It's a very tense evening in Puerto Rico tonight--you can feel it in the streets and towns around the Island. Tomorrow the workers' movement and its allies will face a showdown with the Government police and paramilitary forces, as the general strike called to protest massive layoffs in the public service will begin in the early hours of the day.
Just three weeks ago, Republican governor Luis Fortuño announced that nearly 17,000 public servants would be fired by November 6. In response, several labor unions (SEIU, Change to Win, AFL-CIO, the Puerto Rican Workers Union and more) together with a larger coalition, Todo Puerto Rico Por Puerto Rico, called for a national one day strike.
Since then, the public protest has gathered broad support in all social spheres, while the Government attempts to start a media campaign of terror to prevent its success. First the Fortuño administration stated that participants in the strike might be charged as terrorists under the U.S. Patriot Act, and later that the anti-riot police unit and the National Guard would intervene to "guarantee that all principal routes are clear and not obstructed by protesters."
Augmenting the tense atmosphere felt throughout the country this week: the surprising announcement of the closure of all nine state university campuses--allegedly to prevent "terrorist activities" related to the general strike.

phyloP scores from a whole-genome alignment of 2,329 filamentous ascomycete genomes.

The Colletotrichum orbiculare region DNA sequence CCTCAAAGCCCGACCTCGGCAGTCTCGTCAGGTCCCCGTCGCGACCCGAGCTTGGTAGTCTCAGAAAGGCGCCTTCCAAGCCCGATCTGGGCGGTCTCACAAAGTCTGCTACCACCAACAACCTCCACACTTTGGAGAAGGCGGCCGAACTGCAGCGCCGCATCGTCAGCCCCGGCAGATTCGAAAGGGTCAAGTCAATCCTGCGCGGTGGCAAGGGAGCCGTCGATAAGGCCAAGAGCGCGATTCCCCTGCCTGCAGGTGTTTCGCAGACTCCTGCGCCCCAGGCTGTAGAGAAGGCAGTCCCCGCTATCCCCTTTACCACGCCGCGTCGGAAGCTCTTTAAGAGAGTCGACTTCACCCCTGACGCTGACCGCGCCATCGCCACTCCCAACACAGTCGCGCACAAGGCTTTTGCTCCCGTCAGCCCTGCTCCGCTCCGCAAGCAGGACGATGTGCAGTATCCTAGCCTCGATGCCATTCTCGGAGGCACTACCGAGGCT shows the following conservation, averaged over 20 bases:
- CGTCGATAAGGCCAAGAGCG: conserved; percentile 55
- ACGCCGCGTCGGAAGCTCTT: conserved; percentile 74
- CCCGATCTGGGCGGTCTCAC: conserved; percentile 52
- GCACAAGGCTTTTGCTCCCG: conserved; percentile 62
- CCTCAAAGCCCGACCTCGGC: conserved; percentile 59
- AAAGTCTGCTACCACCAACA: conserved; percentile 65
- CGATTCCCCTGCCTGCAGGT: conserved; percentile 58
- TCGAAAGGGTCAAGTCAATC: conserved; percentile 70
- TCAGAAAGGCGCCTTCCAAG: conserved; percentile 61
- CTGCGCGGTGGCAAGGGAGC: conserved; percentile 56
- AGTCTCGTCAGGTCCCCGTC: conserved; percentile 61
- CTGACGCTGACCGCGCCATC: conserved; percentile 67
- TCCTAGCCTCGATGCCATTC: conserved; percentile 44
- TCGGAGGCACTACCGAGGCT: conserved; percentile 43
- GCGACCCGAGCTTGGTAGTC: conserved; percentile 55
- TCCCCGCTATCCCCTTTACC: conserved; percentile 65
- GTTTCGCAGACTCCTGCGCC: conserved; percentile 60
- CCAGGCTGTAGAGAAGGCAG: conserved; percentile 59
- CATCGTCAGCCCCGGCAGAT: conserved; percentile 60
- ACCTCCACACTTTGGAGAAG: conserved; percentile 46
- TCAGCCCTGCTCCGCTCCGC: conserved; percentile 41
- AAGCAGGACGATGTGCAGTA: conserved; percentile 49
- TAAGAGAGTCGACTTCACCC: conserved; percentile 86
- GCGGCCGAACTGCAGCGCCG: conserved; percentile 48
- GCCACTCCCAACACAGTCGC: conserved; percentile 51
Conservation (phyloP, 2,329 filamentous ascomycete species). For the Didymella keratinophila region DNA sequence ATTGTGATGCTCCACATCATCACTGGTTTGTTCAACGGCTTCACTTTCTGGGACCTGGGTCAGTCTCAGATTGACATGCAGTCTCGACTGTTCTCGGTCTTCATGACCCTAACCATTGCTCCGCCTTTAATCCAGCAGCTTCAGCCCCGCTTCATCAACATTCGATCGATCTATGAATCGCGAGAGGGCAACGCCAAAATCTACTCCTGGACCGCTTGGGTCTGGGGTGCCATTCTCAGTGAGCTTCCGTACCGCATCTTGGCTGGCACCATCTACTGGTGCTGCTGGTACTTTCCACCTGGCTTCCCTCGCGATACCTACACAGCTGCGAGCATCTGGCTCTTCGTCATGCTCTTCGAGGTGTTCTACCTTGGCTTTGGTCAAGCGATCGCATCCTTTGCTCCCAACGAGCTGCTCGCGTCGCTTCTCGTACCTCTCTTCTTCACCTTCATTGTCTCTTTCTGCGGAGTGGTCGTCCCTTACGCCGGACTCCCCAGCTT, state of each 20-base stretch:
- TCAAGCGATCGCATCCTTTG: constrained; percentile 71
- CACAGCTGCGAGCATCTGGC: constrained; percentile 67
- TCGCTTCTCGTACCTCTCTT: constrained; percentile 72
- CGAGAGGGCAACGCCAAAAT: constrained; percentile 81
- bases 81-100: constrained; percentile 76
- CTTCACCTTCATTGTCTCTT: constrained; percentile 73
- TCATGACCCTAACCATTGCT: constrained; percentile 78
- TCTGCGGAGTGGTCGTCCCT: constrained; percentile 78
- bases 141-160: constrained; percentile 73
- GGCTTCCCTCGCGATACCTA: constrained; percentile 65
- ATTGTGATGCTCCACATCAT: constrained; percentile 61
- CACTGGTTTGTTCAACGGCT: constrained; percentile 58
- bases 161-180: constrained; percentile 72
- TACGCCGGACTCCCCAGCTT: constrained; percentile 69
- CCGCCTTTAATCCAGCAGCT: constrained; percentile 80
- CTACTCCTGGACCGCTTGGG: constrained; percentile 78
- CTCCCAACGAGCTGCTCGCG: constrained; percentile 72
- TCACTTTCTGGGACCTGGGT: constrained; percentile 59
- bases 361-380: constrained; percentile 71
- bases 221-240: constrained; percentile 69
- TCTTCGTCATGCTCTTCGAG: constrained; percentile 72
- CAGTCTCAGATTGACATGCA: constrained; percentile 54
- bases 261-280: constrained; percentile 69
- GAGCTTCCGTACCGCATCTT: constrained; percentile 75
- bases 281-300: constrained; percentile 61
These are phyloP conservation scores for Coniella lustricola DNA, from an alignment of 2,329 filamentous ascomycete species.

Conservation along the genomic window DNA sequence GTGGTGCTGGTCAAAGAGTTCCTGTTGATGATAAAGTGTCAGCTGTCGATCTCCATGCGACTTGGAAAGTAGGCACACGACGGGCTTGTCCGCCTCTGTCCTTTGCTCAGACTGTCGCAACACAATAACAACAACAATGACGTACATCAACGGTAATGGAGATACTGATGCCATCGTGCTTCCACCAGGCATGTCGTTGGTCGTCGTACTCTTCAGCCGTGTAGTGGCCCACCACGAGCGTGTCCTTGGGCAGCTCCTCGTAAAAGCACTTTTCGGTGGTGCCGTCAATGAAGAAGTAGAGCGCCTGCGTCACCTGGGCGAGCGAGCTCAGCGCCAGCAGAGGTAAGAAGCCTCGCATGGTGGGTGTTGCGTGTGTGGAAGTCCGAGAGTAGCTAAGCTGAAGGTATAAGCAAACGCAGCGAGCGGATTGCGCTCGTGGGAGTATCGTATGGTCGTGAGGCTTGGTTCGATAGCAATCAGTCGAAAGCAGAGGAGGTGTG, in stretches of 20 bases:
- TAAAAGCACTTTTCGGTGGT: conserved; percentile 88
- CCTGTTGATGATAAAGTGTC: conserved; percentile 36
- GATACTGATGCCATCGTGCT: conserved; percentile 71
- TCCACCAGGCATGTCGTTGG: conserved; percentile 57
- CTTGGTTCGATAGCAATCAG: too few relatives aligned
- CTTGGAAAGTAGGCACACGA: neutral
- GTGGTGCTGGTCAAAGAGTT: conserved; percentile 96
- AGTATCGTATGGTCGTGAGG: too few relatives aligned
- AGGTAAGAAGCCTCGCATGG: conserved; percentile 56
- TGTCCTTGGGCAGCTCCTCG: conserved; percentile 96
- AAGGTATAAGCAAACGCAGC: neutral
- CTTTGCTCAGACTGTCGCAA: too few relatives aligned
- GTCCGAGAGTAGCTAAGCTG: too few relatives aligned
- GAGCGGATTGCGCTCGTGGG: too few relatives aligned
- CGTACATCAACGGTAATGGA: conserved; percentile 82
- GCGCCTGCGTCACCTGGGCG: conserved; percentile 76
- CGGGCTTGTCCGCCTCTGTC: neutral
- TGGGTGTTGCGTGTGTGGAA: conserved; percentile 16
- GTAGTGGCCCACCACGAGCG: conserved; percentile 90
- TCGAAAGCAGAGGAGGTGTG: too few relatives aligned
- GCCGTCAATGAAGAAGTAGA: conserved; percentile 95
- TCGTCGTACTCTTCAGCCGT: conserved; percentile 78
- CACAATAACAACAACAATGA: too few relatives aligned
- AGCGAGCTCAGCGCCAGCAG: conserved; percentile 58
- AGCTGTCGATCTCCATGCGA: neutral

As of all this has been going on and hundreds of thousands prepare to protest, Governor Fortuño has managed to fill up his daily schedule. Negotiating with workers, you ask? Not quite. In an intense media blitz, Fortuño appeared on what to seem like every TV news program in Puerto Rico, making his not-so-very-subtle threats suitably known to the workers' unions and its allies: "The police and the National Guard troops will be ready to intervene in your protest."
The fear campaign extended to the private sector, where the Manufacturers Association, the Chamber of Commerce and Construction Enterprises joined together to issue a public announcement against the strike; assuring anyone listening that it will provoke an economic disaster and calling on the government to show a hand of steel against protesters.
In the meantime, the SPT (SEIU Local 1996) and UGT (SEIU Local 1199) members and leaders have been preparing all the details for a massive mobilization of citizens and workers to participate in the October 15 strike. Both union headquarters were a seething mass of members getting ready for the big day.
This we know: it will be a long and tense night. But then dawn will come, and it will be greeted by the sound of "panderos" [tambourines] and thousands upon thousands of people chanting slogans demanding "Work, Not Welfare!" And as the crowd grows larger and stronger there will be no fear, because solidarity will take its place.